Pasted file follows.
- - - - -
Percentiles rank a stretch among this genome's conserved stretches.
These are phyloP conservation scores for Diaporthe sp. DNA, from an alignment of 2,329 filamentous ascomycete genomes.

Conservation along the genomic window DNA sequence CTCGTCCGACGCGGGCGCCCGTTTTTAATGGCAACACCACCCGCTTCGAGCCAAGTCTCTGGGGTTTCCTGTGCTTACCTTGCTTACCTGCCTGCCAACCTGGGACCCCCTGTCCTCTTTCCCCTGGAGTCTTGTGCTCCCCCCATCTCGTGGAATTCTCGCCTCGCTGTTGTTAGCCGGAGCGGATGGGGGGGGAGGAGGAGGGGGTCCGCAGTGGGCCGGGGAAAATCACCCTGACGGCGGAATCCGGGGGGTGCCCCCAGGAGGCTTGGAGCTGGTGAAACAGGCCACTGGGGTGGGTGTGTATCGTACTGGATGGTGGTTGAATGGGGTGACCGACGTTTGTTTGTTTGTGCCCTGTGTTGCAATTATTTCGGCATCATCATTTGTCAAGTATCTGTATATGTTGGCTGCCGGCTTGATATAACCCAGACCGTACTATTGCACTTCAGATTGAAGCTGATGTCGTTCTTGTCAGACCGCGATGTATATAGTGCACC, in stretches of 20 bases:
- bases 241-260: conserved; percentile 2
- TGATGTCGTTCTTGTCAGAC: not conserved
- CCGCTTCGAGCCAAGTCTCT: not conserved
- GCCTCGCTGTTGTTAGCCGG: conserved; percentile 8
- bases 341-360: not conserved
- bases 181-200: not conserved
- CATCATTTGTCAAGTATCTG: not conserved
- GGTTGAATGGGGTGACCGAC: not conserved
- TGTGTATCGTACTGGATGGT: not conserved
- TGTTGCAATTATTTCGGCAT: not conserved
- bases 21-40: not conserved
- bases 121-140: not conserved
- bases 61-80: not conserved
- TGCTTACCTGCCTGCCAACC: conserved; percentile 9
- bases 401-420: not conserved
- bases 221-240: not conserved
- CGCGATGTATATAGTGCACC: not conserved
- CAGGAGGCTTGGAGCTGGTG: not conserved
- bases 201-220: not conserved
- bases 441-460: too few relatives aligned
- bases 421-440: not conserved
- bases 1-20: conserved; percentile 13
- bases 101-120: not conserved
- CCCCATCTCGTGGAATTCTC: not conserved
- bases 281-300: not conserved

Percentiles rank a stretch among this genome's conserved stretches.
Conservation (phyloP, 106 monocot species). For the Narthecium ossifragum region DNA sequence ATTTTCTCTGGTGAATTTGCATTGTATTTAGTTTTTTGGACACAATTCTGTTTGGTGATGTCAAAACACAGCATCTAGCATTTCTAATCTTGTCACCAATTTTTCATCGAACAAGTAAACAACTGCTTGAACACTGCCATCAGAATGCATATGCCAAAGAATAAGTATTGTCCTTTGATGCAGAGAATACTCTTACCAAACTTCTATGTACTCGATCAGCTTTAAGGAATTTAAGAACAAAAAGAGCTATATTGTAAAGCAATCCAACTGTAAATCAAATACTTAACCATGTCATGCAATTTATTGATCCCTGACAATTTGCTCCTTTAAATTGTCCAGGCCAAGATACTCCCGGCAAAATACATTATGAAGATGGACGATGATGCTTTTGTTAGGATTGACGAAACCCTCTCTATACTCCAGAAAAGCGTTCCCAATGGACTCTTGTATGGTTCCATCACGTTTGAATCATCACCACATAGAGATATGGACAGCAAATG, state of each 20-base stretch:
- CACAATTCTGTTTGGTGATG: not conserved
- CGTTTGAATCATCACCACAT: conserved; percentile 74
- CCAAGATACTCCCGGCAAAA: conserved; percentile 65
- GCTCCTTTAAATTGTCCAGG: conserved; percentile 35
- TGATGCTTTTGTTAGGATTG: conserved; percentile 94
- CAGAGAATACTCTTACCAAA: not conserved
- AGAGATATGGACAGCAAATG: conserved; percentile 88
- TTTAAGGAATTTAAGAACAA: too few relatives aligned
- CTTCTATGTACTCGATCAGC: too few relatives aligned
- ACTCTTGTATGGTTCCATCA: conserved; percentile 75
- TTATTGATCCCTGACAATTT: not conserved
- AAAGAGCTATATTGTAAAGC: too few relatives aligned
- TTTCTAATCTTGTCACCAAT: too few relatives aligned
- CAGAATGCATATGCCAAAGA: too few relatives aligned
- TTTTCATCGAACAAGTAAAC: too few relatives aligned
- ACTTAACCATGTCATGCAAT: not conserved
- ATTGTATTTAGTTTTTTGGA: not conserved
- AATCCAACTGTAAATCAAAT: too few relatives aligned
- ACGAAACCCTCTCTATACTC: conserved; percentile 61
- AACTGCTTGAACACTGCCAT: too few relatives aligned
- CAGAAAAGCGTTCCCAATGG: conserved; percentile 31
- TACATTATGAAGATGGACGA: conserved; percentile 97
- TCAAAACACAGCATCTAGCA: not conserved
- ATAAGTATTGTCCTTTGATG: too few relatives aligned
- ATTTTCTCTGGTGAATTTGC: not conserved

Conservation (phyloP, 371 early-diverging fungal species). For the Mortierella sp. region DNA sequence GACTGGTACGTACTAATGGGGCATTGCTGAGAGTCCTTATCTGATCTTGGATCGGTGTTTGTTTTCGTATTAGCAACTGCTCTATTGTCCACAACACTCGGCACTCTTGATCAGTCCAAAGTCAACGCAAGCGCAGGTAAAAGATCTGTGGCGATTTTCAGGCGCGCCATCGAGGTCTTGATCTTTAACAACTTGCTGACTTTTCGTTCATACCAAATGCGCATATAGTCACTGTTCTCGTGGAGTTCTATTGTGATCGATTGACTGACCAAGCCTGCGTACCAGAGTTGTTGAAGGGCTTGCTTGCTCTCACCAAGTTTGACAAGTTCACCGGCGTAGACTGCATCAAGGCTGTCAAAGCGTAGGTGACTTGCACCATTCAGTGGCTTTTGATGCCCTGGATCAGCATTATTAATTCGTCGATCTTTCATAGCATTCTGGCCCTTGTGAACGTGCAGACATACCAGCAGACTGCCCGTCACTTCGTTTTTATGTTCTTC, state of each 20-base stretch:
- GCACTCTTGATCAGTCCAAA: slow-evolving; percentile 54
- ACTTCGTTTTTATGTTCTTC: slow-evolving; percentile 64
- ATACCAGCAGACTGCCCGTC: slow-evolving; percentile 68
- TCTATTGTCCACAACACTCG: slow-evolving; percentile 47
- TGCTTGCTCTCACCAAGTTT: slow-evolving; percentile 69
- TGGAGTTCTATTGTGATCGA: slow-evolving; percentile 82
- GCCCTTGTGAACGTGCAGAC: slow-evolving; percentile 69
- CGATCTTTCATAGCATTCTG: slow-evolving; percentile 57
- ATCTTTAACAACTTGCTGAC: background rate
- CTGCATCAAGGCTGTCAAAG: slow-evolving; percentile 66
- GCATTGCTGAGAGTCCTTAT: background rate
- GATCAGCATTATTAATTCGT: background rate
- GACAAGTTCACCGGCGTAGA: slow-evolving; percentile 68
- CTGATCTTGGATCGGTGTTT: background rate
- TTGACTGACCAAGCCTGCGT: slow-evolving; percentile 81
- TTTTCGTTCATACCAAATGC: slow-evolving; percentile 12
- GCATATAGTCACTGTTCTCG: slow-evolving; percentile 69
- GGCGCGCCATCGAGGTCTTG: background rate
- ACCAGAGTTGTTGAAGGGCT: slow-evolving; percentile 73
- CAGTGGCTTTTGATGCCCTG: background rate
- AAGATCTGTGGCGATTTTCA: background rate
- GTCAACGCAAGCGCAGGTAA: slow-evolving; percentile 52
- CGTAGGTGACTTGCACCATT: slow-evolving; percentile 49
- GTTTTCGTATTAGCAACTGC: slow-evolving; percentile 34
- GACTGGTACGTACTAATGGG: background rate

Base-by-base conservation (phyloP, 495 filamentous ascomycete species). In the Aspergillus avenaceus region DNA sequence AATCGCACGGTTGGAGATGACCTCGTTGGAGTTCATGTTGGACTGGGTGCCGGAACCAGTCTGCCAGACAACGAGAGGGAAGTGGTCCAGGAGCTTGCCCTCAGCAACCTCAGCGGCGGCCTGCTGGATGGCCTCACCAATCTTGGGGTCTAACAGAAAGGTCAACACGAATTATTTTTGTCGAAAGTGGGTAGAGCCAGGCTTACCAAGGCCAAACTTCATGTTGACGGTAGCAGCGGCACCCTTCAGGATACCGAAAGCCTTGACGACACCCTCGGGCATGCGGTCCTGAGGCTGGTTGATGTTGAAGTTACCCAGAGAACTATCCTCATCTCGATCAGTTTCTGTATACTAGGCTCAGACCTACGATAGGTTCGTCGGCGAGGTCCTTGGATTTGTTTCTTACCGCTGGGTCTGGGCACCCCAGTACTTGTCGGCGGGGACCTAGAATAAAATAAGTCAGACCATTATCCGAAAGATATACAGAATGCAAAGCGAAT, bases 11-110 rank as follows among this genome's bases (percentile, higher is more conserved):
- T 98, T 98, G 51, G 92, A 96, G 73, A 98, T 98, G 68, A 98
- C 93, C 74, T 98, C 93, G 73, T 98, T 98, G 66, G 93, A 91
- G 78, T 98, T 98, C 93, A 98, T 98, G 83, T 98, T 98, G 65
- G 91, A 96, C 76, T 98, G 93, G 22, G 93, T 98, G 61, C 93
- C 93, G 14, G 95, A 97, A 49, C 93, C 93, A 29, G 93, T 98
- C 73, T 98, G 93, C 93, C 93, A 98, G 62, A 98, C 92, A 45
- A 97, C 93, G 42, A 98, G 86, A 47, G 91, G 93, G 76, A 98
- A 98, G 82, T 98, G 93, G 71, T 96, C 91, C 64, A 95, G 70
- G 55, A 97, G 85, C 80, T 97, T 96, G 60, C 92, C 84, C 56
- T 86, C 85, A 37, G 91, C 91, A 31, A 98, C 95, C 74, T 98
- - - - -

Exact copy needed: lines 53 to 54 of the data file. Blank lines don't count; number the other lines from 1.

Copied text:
- TCAAAACACAGCATCTAGCA: not conserved
- ATAAGTATTGTCCTTTGATG: too few relatives aligned